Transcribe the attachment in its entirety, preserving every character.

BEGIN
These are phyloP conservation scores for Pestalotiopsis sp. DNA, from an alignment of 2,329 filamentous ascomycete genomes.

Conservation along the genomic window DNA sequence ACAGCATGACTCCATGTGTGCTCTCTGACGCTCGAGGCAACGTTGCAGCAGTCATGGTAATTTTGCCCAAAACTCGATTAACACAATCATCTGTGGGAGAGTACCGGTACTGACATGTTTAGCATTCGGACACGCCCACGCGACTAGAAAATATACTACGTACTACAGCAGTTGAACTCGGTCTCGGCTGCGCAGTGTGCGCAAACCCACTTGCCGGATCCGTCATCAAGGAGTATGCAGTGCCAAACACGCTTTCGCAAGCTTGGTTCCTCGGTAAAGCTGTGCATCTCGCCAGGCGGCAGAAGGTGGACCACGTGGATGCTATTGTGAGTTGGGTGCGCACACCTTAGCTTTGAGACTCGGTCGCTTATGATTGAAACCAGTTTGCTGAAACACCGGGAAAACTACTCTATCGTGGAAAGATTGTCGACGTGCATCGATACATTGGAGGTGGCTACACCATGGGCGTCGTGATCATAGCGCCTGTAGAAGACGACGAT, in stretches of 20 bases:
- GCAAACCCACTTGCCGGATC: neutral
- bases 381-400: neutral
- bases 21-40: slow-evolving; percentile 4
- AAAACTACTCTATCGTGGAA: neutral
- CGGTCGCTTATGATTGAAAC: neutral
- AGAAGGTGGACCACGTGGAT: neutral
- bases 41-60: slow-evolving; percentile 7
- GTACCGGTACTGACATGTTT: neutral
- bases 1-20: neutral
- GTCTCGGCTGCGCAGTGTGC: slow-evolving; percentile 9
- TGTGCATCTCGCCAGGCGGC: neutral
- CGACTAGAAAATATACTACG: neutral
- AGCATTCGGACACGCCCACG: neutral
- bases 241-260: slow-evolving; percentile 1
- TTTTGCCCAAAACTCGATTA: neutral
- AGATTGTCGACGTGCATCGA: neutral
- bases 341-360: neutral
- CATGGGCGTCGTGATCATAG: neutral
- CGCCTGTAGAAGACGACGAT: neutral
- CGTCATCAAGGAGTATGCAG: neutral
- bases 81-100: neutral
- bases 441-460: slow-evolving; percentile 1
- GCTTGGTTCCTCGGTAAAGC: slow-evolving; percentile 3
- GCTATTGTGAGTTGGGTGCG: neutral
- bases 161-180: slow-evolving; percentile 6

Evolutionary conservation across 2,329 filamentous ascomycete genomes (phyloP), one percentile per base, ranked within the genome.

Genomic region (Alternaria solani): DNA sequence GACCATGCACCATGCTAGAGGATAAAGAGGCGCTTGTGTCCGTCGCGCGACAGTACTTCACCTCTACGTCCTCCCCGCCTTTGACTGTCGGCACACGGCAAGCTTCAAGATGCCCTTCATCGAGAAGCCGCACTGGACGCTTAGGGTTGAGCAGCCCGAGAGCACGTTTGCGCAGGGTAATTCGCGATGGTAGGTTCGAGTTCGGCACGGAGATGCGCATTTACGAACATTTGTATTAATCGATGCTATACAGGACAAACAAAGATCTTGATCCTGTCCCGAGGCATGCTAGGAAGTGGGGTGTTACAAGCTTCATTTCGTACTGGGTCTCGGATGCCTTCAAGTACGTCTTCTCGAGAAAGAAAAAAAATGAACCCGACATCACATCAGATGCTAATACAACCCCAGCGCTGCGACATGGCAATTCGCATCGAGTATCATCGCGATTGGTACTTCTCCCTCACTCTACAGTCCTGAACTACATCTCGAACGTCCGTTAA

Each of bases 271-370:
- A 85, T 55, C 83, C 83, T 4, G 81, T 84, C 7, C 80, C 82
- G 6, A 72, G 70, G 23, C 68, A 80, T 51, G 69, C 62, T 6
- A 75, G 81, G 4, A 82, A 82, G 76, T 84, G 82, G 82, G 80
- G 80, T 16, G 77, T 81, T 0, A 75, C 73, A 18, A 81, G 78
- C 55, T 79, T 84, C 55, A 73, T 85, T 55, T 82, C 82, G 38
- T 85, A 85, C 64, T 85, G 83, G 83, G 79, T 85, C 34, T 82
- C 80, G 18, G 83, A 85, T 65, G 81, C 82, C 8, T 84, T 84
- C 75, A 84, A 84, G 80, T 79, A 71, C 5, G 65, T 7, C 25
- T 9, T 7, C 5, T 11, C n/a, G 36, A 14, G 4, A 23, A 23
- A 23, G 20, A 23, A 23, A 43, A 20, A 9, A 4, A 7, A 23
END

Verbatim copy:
These are phyloP conservation scores for Pestalotiopsis sp. DNA, from an alignment of 2,329 filamentous ascomycete genomes.

Conservation along the genomic window DNA sequence ACAGCATGACTCCATGTGTGCTCTCTGACGCTCGAGGCAACGTTGCAGCAGTCATGGTAATTTTGCCCAAAACTCGATTAACACAATCATCTGTGGGAGAGTACCGGTACTGACATGTTTAGCATTCGGACACGCCCACGCGACTAGAAAATATACTACGTACTACAGCAGTTGAACTCGGTCTCGGCTGCGCAGTGTGCGCAAACCCACTTGCCGGATCCGTCATCAAGGAGTATGCAGTGCCAAACACGCTTTCGCAAGCTTGGTTCCTCGGTAAAGCTGTGCATCTCGCCAGGCGGCAGAAGGTGGACCACGTGGATGCTATTGTGAGTTGGGTGCGCACACCTTAGCTTTGAGACTCGGTCGCTTATGATTGAAACCAGTTTGCTGAAACACCGGGAAAACTACTCTATCGTGGAAAGATTGTCGACGTGCATCGATACATTGGAGGTGGCTACACCATGGGCGTCGTGATCATAGCGCCTGTAGAAGACGACGAT, in stretches of 20 bases:
- GCAAACCCACTTGCCGGATC: neutral
- bases 381-400: neutral
- bases 21-40: slow-evolving; percentile 4
- AAAACTACTCTATCGTGGAA: neutral
- CGGTCGCTTATGATTGAAAC: neutral
- AGAAGGTGGACCACGTGGAT: neutral
- bases 41-60: slow-evolving; percentile 7
- GTACCGGTACTGACATGTTT: neutral
- bases 1-20: neutral
- GTCTCGGCTGCGCAGTGTGC: slow-evolving; percentile 9
- TGTGCATCTCGCCAGGCGGC: neutral
- CGACTAGAAAATATACTACG: neutral
- AGCATTCGGACACGCCCACG: neutral
- bases 241-260: slow-evolving; percentile 1
- TTTTGCCCAAAACTCGATTA: neutral
- AGATTGTCGACGTGCATCGA: neutral
- bases 341-360: neutral
- CATGGGCGTCGTGATCATAG: neutral
- CGCCTGTAGAAGACGACGAT: neutral
- CGTCATCAAGGAGTATGCAG: neutral
- bases 81-100: neutral
- bases 441-460: slow-evolving; percentile 1
- GCTTGGTTCCTCGGTAAAGC: slow-evolving; percentile 3
- GCTATTGTGAGTTGGGTGCG: neutral
- bases 161-180: slow-evolving; percentile 6

Evolutionary conservation across 2,329 filamentous ascomycete genomes (phyloP), one percentile per base, ranked within the genome.

Genomic region (Alternaria solani): DNA sequence GACCATGCACCATGCTAGAGGATAAAGAGGCGCTTGTGTCCGTCGCGCGACAGTACTTCACCTCTACGTCCTCCCCGCCTTTGACTGTCGGCACACGGCAAGCTTCAAGATGCCCTTCATCGAGAAGCCGCACTGGACGCTTAGGGTTGAGCAGCCCGAGAGCACGTTTGCGCAGGGTAATTCGCGATGGTAGGTTCGAGTTCGGCACGGAGATGCGCATTTACGAACATTTGTATTAATCGATGCTATACAGGACAAACAAAGATCTTGATCCTGTCCCGAGGCATGCTAGGAAGTGGGGTGTTACAAGCTTCATTTCGTACTGGGTCTCGGATGCCTTCAAGTACGTCTTCTCGAGAAAGAAAAAAAATGAACCCGACATCACATCAGATGCTAATACAACCCCAGCGCTGCGACATGGCAATTCGCATCGAGTATCATCGCGATTGGTACTTCTCCCTCACTCTACAGTCCTGAACTACATCTCGAACGTCCGTTAA

Each of bases 271-370:
- A 85, T 55, C 83, C 83, T 4, G 81, T 84, C 7, C 80, C 82
- G 6, A 72, G 70, G 23, C 68, A 80, T 51, G 69, C 62, T 6
- A 75, G 81, G 4, A 82, A 82, G 76, T 84, G 82, G 82, G 80
- G 80, T 16, G 77, T 81, T 0, A 75, C 73, A 18, A 81, G 78
- C 55, T 79, T 84, C 55, A 73, T 85, T 55, T 82, C 82, G 38
- T 85, A 85, C 64, T 85, G 83, G 83, G 79, T 85, C 34, T 82
- C 80, G 18, G 83, A 85, T 65, G 81, C 82, C 8, T 84, T 84
- C 75, A 84, A 84, G 80, T 79, A 71, C 5, G 65, T 7, C 25
- T 9, T 7, C 5, T 11, C n/a, G 36, A 14, G 4, A 23, A 23
- A 23, G 20, A 23, A 23, A 43, A 20, A 9, A 4, A 7, A 23